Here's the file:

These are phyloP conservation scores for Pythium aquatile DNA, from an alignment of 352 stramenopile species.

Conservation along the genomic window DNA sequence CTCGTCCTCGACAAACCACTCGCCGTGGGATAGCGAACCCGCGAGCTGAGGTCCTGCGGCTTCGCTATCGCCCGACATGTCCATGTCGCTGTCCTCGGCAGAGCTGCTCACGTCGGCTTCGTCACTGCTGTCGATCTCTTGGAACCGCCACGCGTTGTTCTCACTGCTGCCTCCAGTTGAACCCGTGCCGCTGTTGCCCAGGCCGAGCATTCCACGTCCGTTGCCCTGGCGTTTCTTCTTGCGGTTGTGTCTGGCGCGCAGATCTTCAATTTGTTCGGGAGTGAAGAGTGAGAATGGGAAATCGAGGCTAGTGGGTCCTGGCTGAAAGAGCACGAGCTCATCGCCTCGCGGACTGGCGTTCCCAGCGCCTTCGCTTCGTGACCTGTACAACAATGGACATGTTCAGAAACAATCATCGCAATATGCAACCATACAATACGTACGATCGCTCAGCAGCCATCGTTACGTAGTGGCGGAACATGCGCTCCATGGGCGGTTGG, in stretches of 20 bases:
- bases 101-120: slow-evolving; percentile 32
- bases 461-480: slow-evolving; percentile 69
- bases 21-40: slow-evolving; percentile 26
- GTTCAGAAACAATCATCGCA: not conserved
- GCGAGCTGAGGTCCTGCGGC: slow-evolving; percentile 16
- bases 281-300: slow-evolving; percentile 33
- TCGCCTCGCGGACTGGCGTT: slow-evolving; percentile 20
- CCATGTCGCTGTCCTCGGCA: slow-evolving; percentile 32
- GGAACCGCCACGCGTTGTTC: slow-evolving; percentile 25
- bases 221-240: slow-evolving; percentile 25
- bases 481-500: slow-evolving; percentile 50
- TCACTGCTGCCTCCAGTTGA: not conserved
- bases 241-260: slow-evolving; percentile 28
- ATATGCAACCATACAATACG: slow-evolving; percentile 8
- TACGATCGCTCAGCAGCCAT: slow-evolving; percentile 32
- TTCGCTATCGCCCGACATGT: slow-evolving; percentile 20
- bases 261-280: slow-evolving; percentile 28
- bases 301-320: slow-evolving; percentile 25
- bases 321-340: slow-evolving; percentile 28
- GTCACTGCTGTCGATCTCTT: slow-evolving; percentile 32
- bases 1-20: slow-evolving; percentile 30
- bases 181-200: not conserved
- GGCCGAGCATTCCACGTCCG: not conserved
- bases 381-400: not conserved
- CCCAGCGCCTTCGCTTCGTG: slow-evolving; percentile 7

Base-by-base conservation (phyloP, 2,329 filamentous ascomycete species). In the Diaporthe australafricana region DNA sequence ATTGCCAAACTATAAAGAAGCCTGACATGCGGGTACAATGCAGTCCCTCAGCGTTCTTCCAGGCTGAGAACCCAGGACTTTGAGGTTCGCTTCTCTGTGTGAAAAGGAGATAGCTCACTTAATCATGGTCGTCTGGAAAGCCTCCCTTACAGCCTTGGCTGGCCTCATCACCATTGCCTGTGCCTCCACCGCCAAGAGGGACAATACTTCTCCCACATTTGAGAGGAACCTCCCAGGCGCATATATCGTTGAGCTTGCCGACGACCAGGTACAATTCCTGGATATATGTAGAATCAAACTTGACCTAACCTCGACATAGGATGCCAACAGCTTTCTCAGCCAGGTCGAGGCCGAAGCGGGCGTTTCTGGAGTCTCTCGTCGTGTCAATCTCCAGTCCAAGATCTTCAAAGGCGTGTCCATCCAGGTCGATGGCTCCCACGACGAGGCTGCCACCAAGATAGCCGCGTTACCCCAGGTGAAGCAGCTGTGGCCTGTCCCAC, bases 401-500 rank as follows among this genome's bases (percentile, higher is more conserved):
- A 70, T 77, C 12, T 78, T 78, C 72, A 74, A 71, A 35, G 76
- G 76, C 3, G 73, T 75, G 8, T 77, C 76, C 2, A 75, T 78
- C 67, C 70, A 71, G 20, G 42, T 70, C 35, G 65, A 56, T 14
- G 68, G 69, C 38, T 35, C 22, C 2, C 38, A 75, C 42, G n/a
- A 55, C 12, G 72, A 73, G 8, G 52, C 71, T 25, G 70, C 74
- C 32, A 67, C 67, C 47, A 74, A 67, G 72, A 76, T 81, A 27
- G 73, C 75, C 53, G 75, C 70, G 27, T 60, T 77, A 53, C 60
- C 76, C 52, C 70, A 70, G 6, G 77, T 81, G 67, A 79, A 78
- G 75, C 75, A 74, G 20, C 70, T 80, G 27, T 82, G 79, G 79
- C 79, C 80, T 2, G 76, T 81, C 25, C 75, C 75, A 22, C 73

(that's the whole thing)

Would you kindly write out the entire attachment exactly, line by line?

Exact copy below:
These are phyloP conservation scores for Pythium aquatile DNA, from an alignment of 352 stramenopile species.

Conservation along the genomic window DNA sequence CTCGTCCTCGACAAACCACTCGCCGTGGGATAGCGAACCCGCGAGCTGAGGTCCTGCGGCTTCGCTATCGCCCGACATGTCCATGTCGCTGTCCTCGGCAGAGCTGCTCACGTCGGCTTCGTCACTGCTGTCGATCTCTTGGAACCGCCACGCGTTGTTCTCACTGCTGCCTCCAGTTGAACCCGTGCCGCTGTTGCCCAGGCCGAGCATTCCACGTCCGTTGCCCTGGCGTTTCTTCTTGCGGTTGTGTCTGGCGCGCAGATCTTCAATTTGTTCGGGAGTGAAGAGTGAGAATGGGAAATCGAGGCTAGTGGGTCCTGGCTGAAAGAGCACGAGCTCATCGCCTCGCGGACTGGCGTTCCCAGCGCCTTCGCTTCGTGACCTGTACAACAATGGACATGTTCAGAAACAATCATCGCAATATGCAACCATACAATACGTACGATCGCTCAGCAGCCATCGTTACGTAGTGGCGGAACATGCGCTCCATGGGCGGTTGG, in stretches of 20 bases:
- bases 101-120: slow-evolving; percentile 32
- bases 461-480: slow-evolving; percentile 69
- bases 21-40: slow-evolving; percentile 26
- GTTCAGAAACAATCATCGCA: not conserved
- GCGAGCTGAGGTCCTGCGGC: slow-evolving; percentile 16
- bases 281-300: slow-evolving; percentile 33
- TCGCCTCGCGGACTGGCGTT: slow-evolving; percentile 20
- CCATGTCGCTGTCCTCGGCA: slow-evolving; percentile 32
- GGAACCGCCACGCGTTGTTC: slow-evolving; percentile 25
- bases 221-240: slow-evolving; percentile 25
- bases 481-500: slow-evolving; percentile 50
- TCACTGCTGCCTCCAGTTGA: not conserved
- bases 241-260: slow-evolving; percentile 28
- ATATGCAACCATACAATACG: slow-evolving; percentile 8
- TACGATCGCTCAGCAGCCAT: slow-evolving; percentile 32
- TTCGCTATCGCCCGACATGT: slow-evolving; percentile 20
- bases 261-280: slow-evolving; percentile 28
- bases 301-320: slow-evolving; percentile 25
- bases 321-340: slow-evolving; percentile 28
- GTCACTGCTGTCGATCTCTT: slow-evolving; percentile 32
- bases 1-20: slow-evolving; percentile 30
- bases 181-200: not conserved
- GGCCGAGCATTCCACGTCCG: not conserved
- bases 381-400: not conserved
- CCCAGCGCCTTCGCTTCGTG: slow-evolving; percentile 7

Base-by-base conservation (phyloP, 2,329 filamentous ascomycete species). In the Diaporthe australafricana region DNA sequence ATTGCCAAACTATAAAGAAGCCTGACATGCGGGTACAATGCAGTCCCTCAGCGTTCTTCCAGGCTGAGAACCCAGGACTTTGAGGTTCGCTTCTCTGTGTGAAAAGGAGATAGCTCACTTAATCATGGTCGTCTGGAAAGCCTCCCTTACAGCCTTGGCTGGCCTCATCACCATTGCCTGTGCCTCCACCGCCAAGAGGGACAATACTTCTCCCACATTTGAGAGGAACCTCCCAGGCGCATATATCGTTGAGCTTGCCGACGACCAGGTACAATTCCTGGATATATGTAGAATCAAACTTGACCTAACCTCGACATAGGATGCCAACAGCTTTCTCAGCCAGGTCGAGGCCGAAGCGGGCGTTTCTGGAGTCTCTCGTCGTGTCAATCTCCAGTCCAAGATCTTCAAAGGCGTGTCCATCCAGGTCGATGGCTCCCACGACGAGGCTGCCACCAAGATAGCCGCGTTACCCCAGGTGAAGCAGCTGTGGCCTGTCCCAC, bases 401-500 rank as follows among this genome's bases (percentile, higher is more conserved):
- A 70, T 77, C 12, T 78, T 78, C 72, A 74, A 71, A 35, G 76
- G 76, C 3, G 73, T 75, G 8, T 77, C 76, C 2, A 75, T 78
- C 67, C 70, A 71, G 20, G 42, T 70, C 35, G 65, A 56, T 14
- G 68, G 69, C 38, T 35, C 22, C 2, C 38, A 75, C 42, G n/a
- A 55, C 12, G 72, A 73, G 8, G 52, C 71, T 25, G 70, C 74
- C 32, A 67, C 67, C 47, A 74, A 67, G 72, A 76, T 81, A 27
- G 73, C 75, C 53, G 75, C 70, G 27, T 60, T 77, A 53, C 60
- C 76, C 52, C 70, A 70, G 6, G 77, T 81, G 67, A 79, A 78
- G 75, C 75, A 74, G 20, C 70, T 80, G 27, T 82, G 79, G 79
- C 79, C 80, T 2, G 76, T 81, C 25, C 75, C 75, A 22, C 73